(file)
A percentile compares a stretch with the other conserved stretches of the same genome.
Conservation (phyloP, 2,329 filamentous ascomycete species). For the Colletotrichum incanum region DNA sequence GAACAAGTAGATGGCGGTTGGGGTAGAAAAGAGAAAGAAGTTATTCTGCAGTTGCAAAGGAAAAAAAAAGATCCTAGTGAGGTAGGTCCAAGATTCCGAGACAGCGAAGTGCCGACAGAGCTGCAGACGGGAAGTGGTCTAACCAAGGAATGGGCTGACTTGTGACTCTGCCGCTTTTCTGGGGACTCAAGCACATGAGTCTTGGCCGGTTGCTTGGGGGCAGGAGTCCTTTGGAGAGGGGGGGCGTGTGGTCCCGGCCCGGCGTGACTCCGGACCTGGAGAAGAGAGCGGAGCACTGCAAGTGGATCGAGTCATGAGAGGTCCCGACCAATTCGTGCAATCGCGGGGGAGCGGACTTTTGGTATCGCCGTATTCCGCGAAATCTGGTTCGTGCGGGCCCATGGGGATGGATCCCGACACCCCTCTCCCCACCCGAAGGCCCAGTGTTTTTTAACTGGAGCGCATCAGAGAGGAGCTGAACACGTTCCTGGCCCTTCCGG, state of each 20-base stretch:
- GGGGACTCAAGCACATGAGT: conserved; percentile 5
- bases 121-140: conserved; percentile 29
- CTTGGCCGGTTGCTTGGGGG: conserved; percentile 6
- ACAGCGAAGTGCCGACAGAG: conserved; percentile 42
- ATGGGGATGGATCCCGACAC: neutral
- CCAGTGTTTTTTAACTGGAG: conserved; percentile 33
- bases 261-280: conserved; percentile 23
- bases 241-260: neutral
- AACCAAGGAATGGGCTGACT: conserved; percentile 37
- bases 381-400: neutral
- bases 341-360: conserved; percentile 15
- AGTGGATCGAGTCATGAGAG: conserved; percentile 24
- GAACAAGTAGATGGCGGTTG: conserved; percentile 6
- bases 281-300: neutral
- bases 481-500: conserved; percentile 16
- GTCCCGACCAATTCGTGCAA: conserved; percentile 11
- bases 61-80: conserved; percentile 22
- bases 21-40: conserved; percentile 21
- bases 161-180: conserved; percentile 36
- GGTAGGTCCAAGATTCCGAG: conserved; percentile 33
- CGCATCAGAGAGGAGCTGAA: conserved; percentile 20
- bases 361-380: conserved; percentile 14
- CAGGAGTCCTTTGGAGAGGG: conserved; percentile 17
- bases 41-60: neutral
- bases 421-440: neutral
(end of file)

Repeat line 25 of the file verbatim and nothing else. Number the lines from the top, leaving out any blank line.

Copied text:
- CAGGAGTCCTTTGGAGAGGG: conserved; percentile 17